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Best practice №10

Initiate medication assisted treatment in the prenatal setting

by Holly Smith, Tipu V. Khan

Last updated September 3rd, 2020

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Implement an outpatient protocol for evidence-based evaluation, treatment, and continuity of care for pregnant patients with opioid use disorder (OUD). Arranging for the provision of medication assisted treatment (MAT) on site is an optimal way to deliver the standard of care for pregnant women with OUD. 

Why we are recommending this best practice

The pregnant woman with OUD who presents for prenatal care has a unique opportunity to initiate treatment for OUD. While the care team may initially find such a patient challenging, they have a chance to introduce life-changing therapy. Along with the screening and brief intervention portions of SBIRT, obstetric providers can offer MAT treatment. Few obstetric providers have received training in OUD management and understandably feel reluctant to begin this practice. Obstetric providers often feel more comfortable referring patients with OUD to a stand-alone outpatient opioid treatment clinic or other office-based outpatient treatment (OBOT) program for induction and management of OUD with MAT. However, the desired future state in opioid treatment is for patients with OUD to be able to begin treatment wherever they receive medical or prenatal care. Providers who can initiate treatment for OUD will have a significant impact on the unmet treatment gap in their county. 

Strategies for implementation

  • Engage the whole team. Successful integration of a new service will require front office, back office, and providers all educated about the successful outcomes in pregnant women with OUD who are on MAT. 

  • Providers must receive a Drug Addiction Treatment Act of 2000 (DATA 2000) X waiver to be able to prescribe MAT. Federal legislation (SUPPORT Act, 2018) and previous legislation includes CNMs, NPs, and CRNAs in addition to physicians as eligible to complete this training. Online training programs are readily available. Physicians require 8 hours of training, and non-physician providers require 24 hours of training.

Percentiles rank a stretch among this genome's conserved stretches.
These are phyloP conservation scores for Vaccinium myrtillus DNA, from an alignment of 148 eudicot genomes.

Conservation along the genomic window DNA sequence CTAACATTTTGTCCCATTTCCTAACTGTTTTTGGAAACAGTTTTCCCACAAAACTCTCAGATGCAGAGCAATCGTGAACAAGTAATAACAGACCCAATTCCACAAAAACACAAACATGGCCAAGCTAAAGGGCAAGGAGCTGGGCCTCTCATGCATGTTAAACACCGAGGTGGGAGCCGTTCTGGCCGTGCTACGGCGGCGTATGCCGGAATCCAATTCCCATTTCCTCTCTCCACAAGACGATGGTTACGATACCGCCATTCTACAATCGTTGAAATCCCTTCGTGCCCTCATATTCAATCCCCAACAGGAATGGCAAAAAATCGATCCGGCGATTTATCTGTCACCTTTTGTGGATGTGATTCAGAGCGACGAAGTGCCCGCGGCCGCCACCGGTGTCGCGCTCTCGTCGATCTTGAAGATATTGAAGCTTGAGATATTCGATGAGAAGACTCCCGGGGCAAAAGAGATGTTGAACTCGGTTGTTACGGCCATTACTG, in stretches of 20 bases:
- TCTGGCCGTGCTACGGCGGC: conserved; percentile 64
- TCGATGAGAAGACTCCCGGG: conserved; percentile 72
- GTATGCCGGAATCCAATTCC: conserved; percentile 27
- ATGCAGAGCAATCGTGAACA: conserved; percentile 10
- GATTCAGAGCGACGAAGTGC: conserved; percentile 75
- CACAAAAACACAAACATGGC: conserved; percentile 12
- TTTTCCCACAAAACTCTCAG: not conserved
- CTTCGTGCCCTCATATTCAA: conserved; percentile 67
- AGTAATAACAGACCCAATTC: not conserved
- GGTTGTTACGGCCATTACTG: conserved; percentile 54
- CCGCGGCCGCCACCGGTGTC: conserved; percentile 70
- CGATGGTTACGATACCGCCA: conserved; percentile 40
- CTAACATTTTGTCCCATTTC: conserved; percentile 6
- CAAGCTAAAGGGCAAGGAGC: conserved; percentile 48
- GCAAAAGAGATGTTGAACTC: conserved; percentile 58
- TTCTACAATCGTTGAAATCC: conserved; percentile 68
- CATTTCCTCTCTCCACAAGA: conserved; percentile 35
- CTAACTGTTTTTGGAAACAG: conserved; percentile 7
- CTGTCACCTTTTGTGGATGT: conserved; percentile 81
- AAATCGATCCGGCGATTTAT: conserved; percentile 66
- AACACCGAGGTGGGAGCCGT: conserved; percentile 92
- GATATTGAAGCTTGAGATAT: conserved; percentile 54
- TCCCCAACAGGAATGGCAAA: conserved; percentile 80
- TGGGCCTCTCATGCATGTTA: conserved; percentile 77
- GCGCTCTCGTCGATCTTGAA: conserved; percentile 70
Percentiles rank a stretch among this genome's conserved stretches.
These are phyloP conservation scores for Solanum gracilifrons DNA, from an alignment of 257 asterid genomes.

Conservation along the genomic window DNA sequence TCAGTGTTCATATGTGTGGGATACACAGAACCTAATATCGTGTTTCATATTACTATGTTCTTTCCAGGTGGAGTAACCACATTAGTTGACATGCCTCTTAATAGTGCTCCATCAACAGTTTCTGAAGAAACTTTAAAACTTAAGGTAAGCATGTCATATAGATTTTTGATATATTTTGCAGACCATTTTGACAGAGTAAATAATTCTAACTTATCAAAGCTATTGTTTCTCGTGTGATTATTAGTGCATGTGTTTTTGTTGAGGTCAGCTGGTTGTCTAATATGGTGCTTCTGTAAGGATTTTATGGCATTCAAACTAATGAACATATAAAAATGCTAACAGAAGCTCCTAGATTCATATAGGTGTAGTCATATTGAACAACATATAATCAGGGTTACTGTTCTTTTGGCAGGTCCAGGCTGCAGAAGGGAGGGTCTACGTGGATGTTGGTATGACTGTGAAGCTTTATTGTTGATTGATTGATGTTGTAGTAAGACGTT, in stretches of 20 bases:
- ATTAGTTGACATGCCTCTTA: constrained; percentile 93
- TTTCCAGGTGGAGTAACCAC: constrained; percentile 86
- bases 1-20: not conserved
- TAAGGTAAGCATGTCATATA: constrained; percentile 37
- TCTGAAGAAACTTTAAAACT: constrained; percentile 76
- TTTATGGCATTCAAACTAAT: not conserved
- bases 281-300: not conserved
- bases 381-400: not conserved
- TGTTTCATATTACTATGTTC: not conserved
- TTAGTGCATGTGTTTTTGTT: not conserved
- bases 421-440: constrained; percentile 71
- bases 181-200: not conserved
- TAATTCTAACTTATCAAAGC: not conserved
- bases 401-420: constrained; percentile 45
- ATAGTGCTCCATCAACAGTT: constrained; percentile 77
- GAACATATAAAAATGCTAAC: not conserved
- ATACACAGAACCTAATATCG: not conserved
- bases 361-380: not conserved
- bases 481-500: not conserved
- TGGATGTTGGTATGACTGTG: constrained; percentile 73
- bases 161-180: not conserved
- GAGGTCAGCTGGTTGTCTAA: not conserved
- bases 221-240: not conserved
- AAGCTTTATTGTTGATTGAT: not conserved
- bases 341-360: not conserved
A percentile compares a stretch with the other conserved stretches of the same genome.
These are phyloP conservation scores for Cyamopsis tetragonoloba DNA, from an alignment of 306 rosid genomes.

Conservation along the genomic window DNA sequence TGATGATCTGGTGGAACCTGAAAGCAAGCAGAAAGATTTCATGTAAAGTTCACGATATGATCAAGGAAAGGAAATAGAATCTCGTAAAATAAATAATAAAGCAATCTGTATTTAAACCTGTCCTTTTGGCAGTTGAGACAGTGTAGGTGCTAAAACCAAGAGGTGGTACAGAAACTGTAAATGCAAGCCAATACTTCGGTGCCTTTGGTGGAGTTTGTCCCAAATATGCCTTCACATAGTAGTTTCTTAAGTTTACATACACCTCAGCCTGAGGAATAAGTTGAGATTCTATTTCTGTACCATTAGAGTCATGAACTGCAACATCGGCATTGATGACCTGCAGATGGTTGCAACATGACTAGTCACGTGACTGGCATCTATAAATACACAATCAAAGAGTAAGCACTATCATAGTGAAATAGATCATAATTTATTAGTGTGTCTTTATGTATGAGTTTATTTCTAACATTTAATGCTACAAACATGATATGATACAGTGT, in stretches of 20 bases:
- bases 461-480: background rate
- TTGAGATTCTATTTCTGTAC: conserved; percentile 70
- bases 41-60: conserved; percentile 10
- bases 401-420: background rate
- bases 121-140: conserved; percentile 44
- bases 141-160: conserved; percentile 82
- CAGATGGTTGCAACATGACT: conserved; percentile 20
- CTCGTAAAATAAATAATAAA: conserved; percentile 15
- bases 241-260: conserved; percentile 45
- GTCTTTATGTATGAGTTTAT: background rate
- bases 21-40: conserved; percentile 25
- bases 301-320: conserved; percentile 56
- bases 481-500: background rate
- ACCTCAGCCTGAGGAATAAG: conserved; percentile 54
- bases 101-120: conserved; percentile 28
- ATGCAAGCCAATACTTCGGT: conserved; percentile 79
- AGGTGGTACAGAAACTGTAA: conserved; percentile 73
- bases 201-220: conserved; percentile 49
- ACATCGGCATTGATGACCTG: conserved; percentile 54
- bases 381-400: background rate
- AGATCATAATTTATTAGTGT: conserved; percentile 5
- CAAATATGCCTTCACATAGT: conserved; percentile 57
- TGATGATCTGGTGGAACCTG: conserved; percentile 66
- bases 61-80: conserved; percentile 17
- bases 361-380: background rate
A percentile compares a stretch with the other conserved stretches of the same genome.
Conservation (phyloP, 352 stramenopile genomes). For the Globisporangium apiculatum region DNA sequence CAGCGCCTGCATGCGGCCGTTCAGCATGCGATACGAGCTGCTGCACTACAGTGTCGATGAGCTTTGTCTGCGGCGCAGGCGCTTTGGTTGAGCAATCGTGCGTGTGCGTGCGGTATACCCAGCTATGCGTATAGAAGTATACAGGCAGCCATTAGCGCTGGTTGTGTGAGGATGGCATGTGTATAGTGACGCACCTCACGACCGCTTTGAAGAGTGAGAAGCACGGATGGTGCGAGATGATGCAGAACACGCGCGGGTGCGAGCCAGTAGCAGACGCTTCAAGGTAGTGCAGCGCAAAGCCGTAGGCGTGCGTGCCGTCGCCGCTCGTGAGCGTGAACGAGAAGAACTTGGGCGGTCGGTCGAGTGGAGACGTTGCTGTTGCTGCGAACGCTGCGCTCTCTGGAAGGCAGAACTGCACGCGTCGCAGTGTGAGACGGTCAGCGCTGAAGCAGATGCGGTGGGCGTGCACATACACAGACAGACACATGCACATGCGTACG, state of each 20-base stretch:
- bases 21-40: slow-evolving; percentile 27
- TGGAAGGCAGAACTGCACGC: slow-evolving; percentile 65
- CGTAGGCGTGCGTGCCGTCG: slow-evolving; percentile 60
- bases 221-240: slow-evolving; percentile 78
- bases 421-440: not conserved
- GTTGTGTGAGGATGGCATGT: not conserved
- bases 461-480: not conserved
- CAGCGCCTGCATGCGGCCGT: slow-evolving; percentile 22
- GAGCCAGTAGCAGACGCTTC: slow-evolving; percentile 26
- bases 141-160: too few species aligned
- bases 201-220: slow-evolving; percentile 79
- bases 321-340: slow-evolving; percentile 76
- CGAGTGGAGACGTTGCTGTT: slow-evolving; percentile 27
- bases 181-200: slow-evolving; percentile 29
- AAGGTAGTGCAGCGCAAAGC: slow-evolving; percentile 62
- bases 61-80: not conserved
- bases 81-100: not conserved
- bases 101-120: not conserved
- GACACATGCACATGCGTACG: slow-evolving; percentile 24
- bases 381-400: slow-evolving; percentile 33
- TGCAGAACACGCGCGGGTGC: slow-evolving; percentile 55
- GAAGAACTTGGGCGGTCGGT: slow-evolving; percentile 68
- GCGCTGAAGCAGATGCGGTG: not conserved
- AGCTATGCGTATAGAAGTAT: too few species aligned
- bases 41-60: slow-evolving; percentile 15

• Build policies/procedures for MAT to allow for a uniform care delivery system.

  • Use a toolkit. Numerous toolkits exist that provide clinics with the education and resources needed to offer MAT. One such is example is the Providers Clinical Support System (PCSS).

  • Identify who to call for help. Know how to refer patients who fail buprenorphine to methadone treatment programs when necessary. Consider using a consultation service such as the FREE Clinician Consultation Center at UCSF which has a Substance Use Warmline at 855-300-9595 and is available Monday through Friday during daytime business hours, and a specific Consultation line for licensed practitioners in California that is available 24/7. This line is staffed by physicians, pharmacists, and nurses with special expertise in pharmacotherapy options.

  • Explore emerging therapies. Aside from traditional in-office induction, consider other modalities that best suit your patients. These include home and hospital induction, micro-dosing transition, and Buprenorphine Quick Start. 



  • Laws and Regulations. Substance Abuse and Mental Health Services Administration. Updated April 27, 2020.
  • Apply for a Practitioner Waiver. Substance Abuse and Mental Health Services Administration. Updated April 16, 2020.

Holly Smith


Holly Smith is a certified nurse-midwife with 20 years' experience in diverse practice settings. She is the project manager for the CMQCC/CPQCC Mother and Baby Substance Exposure Initiative. Previous to this role, she was a the lead editor for the CMQCC Toolkit to Support Vaginal Birth and Reduce Primary Cesareans, and a clinical lead for the CMQCC Collaborative to Support Vaginal Birth and Reduce Primary Cesareans, a large-scale quality improvement project with over 90 California hospitals. Her primary role as clinical lead focused on assisting southern California hospitals with the implementation of evidence-based practices to reduce cesarean. She is a hospital coach and steering committee member for the American College of Nurse-Midwives' Reducing Primary Cesareans Project, and expert consultant on various national and state quality improvement and health policy initiatives. Additionally, she chairs the Health Policy Committee of the California affiliate of the American College of Nurse-Midwives and is a health policy consultant to the California Nurse-Midwives Foundation. 

Tipu V. Khan


Dr. Khan is an Addiction Medicine specialist and Chief of Addiction Medicine consult-liaison service and outpatient specialty clinic at Ventura County Medical Center. He is the medical director of Prototypes Southern California which has hundreds of residential treatment beds as well as medical-withdrawal (detox) beds throughout Southern California. Dr. Khan is the Medical Director of the Ventura County Backpack medicine group, and Primary Care Hepatitis C Eradication Project. His niche is managing SUD in pregnancy and is a national speaker on this topic.